Tennis: Path to last four opens up for Henman

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The Independent Online
It might be tempting fate to mention this, but by defeating Thomas Muster, the world No 5, Tim Henman has opened a seedless path to the quarter-finals of the United States Open.

Should the 22-year-old from Oxford continue to produce the impressive form he displayed against Muster in the first round on Wednesday, he could find himself on the court with his Russian rival, Yevgeny Kafelnikov, the No 3 seed. An alternative possibility is that Henman will duel for the first time with Andre Agassi, unseeded and ranked No 63, for a place in the last four.

The only player on Henman's mind at the moment, however, is Wayne Ferreira, the talented South African who today stands between the Briton and an appearance in the third round.

Henman has played Ferreira twice previously, last year, and honours are even. The South African won in two sets on a concrete court at the Canadian Open, the Briton reversing the result on an indoor carpet in Ostrava.

Ferreira, while not necessarily a man for all seasons, his confidence tending to waver, has prospered on all surfaces. He is one of only nine active players to have won titles on concrete, clay, grass and indoor carpet. His initial triumph, it may be remembered, was in the 1992 Stella Artois grass court championships at Queen's Club.

Once ranked as high as No 6, Ferreira was down to No 55 on arriving in New York this week, his prospects hardly bolstered by memories of first- round defeats in the past two years. He proved to have the fitness and resolve to recover from two sets down in the opening round to defeat Alberto Berasategui, of Spain, 6-3 in the fifth set.

Henman, who lost to Stefan Edberg in the fourth round last year, has virtually safeguarded his ranking points with the bonus for defeating Muster, who is 16 spots higher.

"It is no shame to lose to someone like Tim Henman," Muster said after experiencing the full range of the Briton's attacking flair for the best part of four sets. "We will see how he continues. If he keeps playing and serving the way he did today, I think his chances are there against Wayne Ferreira."

Muster, who is approaching 30, was asked what he considered to be the difference between the way he is now and the way he was a few years ago. "Less hair, bigger bank account," the Austrian former world No 1 said.

Perhaps aware that his days as a pulverising competitor might be drawing to a close, Muster parodied himself by brandishing his racket and chasing Henman off the court after one point in the third set. "That was just a bit of fun," Muster said.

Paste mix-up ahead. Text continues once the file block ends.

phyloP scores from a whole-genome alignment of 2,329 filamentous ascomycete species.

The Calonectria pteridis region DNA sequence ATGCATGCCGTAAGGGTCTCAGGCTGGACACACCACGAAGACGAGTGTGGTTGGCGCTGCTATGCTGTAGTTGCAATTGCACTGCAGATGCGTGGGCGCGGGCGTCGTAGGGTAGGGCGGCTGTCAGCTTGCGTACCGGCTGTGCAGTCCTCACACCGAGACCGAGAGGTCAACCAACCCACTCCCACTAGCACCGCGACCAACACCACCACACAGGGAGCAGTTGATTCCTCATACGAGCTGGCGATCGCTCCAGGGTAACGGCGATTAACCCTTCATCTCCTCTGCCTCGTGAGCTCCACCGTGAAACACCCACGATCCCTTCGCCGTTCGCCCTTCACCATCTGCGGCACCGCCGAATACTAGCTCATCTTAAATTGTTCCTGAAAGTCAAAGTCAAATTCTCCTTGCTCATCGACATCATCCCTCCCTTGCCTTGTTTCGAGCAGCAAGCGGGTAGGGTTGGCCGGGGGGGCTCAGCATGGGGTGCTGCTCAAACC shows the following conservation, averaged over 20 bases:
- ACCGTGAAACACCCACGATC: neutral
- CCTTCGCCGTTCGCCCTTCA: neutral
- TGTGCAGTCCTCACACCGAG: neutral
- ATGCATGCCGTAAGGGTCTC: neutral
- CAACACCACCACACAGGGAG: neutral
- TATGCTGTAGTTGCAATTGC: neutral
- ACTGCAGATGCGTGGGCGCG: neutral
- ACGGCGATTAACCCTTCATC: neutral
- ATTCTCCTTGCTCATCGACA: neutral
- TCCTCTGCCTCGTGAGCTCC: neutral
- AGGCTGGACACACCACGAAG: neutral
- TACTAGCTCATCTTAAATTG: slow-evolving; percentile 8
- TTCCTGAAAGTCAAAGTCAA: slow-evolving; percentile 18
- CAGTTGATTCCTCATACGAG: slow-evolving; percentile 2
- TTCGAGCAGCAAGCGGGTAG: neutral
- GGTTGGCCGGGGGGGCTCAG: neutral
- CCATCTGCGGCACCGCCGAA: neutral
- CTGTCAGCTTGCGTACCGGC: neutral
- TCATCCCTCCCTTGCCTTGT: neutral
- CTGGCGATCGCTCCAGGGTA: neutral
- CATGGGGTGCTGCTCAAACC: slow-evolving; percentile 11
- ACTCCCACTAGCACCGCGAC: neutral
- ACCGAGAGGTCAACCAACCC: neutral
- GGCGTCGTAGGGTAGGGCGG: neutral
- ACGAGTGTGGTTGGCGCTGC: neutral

But would he have acted that way a year ago? "That was the only thing I was looking forward to from the beginning of the year, just to be like that at the US Open," he parried.

Henman saw the humour in the situation, although he admitted that he beat a retreat just in case Muster was about to attack him. "I told him in the locker-room I wasn't scared to admit that I was frightened, so I thought the best thing to do was keep running," he said.

Muster, whose obsessive work ethic enabled him to establish a position of respect in the sport, complimented Henman's fluent skills. "He has great potential," the Austrian said. "He has a very stylish game, especially on indoor surfaces or grass. I think he has a good coach [David Felgate] and I think they can develop together. If you look at the younger players, I think Tim is one who has the potential to be be in the top 10 for quite a while."

Another of the new generation expected to make a lasting impression is Mark Philippoussis, the No 14 seed. The big-serving Australian, who might pose a challenge for Pete Sampras in the semi-finals, advanced to the third round on Wednesday night. His French opponent, Jerome Golmard, retired in the third set, when already two sets down, because of a shoulder injury.

The 20-year-old Philippoussis, in common with the 16-year-old Martina Hingis, takes his mind off tennis with recreational pursuits. The other evening he was spotted on the corner of Third Avenue and East 51st Street, black cap turned with its peak to the back, casual gear, elbows and knees padded, holding a skateboard.

Anna Kournikova, the attractive 16-year-old who advanced to the semi- finals at Wimbledon this year, was unable to add to her conquests here. Although playing a spirited second set, the Russian was eliminated in the second round by the No 11 seed, Irina Spirlea, of Romania, 6-1 3-6 6-3.

Rain delayed yesterday's programme.

Results, Digest, page 23